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THU0366 Gastrointestinal infections in patients with spondyloarthritis treated with anti-tnf drugs: results of gisea register
  1. F Atzeni1,
  2. V Panetta2,
  3. M Sebastiani3,
  4. F Salaffi4,
  5. A Carletto5,
  6. R Foti6,
  7. F Iannone7,
  8. G Elisa8,
  9. M Govoni9,
  10. A Marchesoni10,
  11. EG Favalli10,
  12. R Gorla11,
  13. R Ramonda12,
  14. P Sarzi-Puttini13,
  15. G Ferraccioli8,
  16. G Lapadula7,
  17. on behalf of GISEA group
  1. 1Rheumatology Unit, University Hospital L. Sacco, Milan, Italy, Milan
  2. 2L'altrastatistica Consultancy & Training, Biostatistics Office, Rome
  3. 3University Hospital of Modena, Modena
  4. 4Polytechnic University of Marche, C. Urbani Hospital, Jesi
  5. 5Rheumatology Unit, University of Verona, Verona
  6. 6Rheumatology Unit, Vittorio-Emanuele University Hospital of Catania, Catania
  7. 7University of Bari, Bari
  8. 8Division of Rheumatology, Institute of Rheumatology, Catholic University of the Sacred Heart, Rome
  9. 9Department of Medical Sciences, UOC of Rheumatology, Santa Anna University Hospital, Ferrara
  10. 10G. Pini Orthopedic Institute, Milan, Milan
  11. 11Rheumatology and Immunology Unit, Spedali Civili, Brescia
  12. 12University of Padua, Padua
  13. 13Rheumatology Unit, University Hospital L.Sacco, Milan, Italy

Abstract

Background Tumour necrosis factor (TNF) plays a pivotal role in controlling intracellular of bacterial infection. The BSR Biologics Register (BSRBR) has reported an increase in the occurrence of listeria and salmonella infections in anti-TNF-treated rheumatoid arthritis patients in comparison with those patients treated with non-biological DMARDs.

Objectives The aim of this study was to determine the incidence of gastrointestinal infection in the anti-TNF-treated spondyloarthritis (SpA) patients in the GISEA registry, and identify the factors associated with its development.

Methods The prospective GISEA registry was designed to collect real-world clinical data concerning patients with RA or SpA treated with biological drugs. The baseline information includes demographics, disease duration, HAQ-DI, DAS-28, BASDAI, BASFI and BASMI scores, steroid use, smoking history and comorbidities.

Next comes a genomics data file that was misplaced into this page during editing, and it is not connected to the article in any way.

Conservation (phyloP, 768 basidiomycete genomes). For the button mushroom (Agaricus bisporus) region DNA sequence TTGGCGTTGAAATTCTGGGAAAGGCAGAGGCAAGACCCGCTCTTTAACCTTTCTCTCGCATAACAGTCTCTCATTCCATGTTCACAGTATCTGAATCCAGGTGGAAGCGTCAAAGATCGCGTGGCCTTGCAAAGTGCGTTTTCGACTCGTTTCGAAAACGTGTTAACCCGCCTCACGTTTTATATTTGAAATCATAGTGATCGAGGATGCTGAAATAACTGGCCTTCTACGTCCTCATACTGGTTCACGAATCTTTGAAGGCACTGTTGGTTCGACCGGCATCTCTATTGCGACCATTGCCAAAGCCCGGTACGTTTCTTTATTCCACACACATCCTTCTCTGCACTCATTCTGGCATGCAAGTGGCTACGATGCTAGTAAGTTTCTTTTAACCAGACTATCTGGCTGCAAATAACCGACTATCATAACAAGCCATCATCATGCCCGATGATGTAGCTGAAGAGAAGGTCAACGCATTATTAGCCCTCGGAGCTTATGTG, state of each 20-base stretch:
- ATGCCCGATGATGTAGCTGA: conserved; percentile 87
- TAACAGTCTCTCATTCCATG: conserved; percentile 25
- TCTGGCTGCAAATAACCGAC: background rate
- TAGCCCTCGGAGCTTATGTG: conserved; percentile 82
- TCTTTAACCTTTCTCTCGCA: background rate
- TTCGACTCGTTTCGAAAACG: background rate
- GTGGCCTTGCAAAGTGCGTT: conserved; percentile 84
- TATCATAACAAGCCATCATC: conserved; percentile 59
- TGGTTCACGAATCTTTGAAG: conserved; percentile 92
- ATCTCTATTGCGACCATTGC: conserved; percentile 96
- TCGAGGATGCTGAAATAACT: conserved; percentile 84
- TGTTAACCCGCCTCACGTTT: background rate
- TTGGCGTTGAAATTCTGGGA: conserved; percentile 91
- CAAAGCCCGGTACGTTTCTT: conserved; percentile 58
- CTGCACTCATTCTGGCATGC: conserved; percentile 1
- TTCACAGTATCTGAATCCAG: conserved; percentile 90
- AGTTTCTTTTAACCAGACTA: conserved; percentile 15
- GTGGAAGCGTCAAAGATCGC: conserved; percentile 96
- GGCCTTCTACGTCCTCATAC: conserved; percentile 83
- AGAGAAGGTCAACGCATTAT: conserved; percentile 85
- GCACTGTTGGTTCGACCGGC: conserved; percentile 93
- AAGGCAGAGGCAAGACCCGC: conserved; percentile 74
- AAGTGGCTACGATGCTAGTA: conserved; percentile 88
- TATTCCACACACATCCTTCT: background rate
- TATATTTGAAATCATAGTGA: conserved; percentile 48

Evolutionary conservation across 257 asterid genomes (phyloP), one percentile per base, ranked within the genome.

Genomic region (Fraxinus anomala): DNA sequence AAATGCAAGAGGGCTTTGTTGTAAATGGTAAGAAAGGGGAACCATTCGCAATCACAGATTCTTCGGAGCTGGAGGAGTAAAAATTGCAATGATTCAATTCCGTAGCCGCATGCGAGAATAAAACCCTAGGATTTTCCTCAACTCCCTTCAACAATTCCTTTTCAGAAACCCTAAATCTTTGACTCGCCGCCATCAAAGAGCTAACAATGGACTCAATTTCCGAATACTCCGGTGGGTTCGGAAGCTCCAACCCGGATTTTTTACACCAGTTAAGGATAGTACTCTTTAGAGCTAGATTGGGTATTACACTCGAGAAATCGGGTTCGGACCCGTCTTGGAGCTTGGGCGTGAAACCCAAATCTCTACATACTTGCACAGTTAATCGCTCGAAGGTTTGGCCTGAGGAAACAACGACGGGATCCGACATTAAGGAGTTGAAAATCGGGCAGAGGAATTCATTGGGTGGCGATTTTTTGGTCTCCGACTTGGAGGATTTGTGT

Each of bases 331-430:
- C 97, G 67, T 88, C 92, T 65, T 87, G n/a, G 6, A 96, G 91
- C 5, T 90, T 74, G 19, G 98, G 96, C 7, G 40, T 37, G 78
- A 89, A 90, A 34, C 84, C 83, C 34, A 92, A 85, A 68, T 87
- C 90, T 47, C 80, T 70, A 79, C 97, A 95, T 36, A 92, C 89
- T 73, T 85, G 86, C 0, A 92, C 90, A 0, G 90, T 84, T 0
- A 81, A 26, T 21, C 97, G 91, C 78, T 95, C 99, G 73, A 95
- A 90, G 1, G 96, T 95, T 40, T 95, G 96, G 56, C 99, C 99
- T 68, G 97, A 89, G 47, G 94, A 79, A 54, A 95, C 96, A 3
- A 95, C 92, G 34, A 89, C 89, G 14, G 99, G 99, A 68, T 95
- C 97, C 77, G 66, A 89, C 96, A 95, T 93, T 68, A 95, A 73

Results Of the 3321 anti-TNF-treated SpA patients in the registry (1731 males, 52.2%; mean age 47±13 years; median disease duration three years, interquartile range [IQR] 0–8), 1065 (32%) were treated with infliximab (IFN), 1052 (32%) with adalimumab (ADA), and 1204 (36%) with etanercept (ETN). Two thousand, one hundred and five patients (63.4%) had a median of one comorbidity (IQR 0–2], the most frequent being hypertension (701), thyroid diseases (281), diabetes mellitus (207), cardiopathy (189), and osteoporosis (145). In combination with the biological drug, 919 patients (27.7%) received steroids and 2451 (79.9%) at least one DMARD. The median follow-up was three months (IQR 1–2 years). Twenty-two patients 0.7% experienced bacterial gastrointestinal infections, the most frequent being due to listeria, klebsilla and salmonella. The crude incidence rate was 2.5 per 1000 patient-years (95% CI 1.6–3.7). Univariate analysis showed that female gender (OR 3.9, 95% CI 1.5–10.0; p=0.004) and comorbidities (OR 3.4, 95% CI 1.0–3.5; p=0.049) were associated with a high risk of gastrointestinal infections, and that the use of IFN rather than ETN and ADA (p=0.712 and p=0.238) was not associated with a higher risk of gastrointestinal infections. Furthermore, univariate models showed that age (p=0.738), disease duration p=0.090, previous DMARDs (p=0.616), and HAQ (p=0.674) and BASFI (scores p=0.850) were not statistically significant predictors of gastrointestinal infections.

Conclusions The incidence rate of gastrointestinal infections in SpA patients treated with anti-TNF drugs is not increased. Being female and having comorbidities are predictive factors of gastrointestinal infections.

Disclosure of Interest None declared

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